Are DDoS Attacks on the Rise?

According to our recent DDoS Trends Report, Corero customers experienced an average of 124 attacks per month in the first quarter of this year (Q1 2017); that’s an increase of 9 percent compared to Q4 2016. In addition, 79 percent of DDoS attacks that Corero mitigated among its global customer base were less than 1Gbps in volume in Q1 2017. 98 percent of attacks were 10Gbps or less in volume.

In general, the trend that IT experts across the globe are witnessing is that small, sub-saturating attacks are much more common than large, volumetric attacks, yet the volumetric attacks are much larger in scale and impact than ever before. The mega DDoS attacks that hit high-profile targets such as Dyn, OVH and KrebsonSecurity in the fall of 2016 are prime examples. Our research found a 55% increase in large DDoS attacks of more than 10Gbps in the first quarter of 2017, compared to the previous quarter. DDoS experts predict that advanced, volumetric attacks will become more common in the near future.

What’s changed to create these trends? One factor is the increase in devices that actively connect to the Internet of Things (IoT). Such devices are riddled with security vulnerabilities, which makes them easy to recruit into botnets. Another factor is that it is easy and affordable for anyone with a grudge and some money to contract with a DDoS-for-hire hacking service online to carry out an attack. Yet another factor is that the hackers freely share the code for launching attacks; hackers unleashed the Mirai botnet source code in October, shortly after the September 2016 attack on; on October 21, Dyn experienced a massive DDoS attack.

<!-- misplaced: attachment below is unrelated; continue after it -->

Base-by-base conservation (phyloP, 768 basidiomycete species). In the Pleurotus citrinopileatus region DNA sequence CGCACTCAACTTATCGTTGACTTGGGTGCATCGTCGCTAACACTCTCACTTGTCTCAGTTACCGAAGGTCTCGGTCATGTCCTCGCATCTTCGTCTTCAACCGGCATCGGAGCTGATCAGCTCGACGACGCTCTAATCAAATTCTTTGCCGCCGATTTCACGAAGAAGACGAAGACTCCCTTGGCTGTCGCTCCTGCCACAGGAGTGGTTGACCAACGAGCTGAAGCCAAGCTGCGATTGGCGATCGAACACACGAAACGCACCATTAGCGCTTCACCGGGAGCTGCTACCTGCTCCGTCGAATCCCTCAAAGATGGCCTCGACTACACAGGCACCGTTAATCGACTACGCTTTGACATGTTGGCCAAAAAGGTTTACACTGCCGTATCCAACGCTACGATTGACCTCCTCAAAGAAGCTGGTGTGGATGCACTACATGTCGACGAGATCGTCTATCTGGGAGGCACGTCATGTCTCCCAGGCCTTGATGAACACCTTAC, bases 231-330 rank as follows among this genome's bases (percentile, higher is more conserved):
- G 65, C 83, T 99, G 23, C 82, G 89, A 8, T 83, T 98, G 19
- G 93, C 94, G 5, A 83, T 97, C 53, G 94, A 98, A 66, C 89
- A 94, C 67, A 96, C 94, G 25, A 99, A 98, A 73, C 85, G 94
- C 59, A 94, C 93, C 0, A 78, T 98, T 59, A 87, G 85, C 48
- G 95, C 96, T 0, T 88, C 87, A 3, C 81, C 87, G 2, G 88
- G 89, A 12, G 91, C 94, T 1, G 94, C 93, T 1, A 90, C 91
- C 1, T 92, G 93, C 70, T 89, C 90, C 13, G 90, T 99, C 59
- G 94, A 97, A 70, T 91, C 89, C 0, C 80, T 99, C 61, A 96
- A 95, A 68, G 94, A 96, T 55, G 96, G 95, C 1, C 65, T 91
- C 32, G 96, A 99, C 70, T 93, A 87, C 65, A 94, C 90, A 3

Awareness is Growing

Enterprises are becoming more aware of the threat. According to a recent Corero survey, 56 percent of those IT and security professionals surveyed feel that DDoS attacks are a greater concern in 2017 than they have been in the past. Their concern is justified; networks are definitely more vulnerable due to the increase in frequency and potency of DDoS attacks.

So which type of DDoS attack should enterprises worry about? The answer is, both.

Small-scale DDoS attacks can be just as dangerous, if not more dangerous, than a massive volumetric attack because they are often used as a diversion tactic, or a “Trojan Horse.” While IT security teams respond to a DDoS attack, hackers may be installing ransomware or stealing secure data from a part of the network. Volumetric attacks, though less common are obviously dangerous, especially for high-profile websites that depend on Internet connectivity to generate revenue or provide a service to other high-profile clients.

Improving DDoS Defenses in 2017

The rise in both small-scale and volumetric attacks has not gone unnoticed by the teams at Corero. We have been busy improving our products, expanding services and forging new partnerships and deals that will help to protect organizations from DDoS attacks. Here’s just a few of the ways we are working tirelessly in 2017:

For more information, contact us.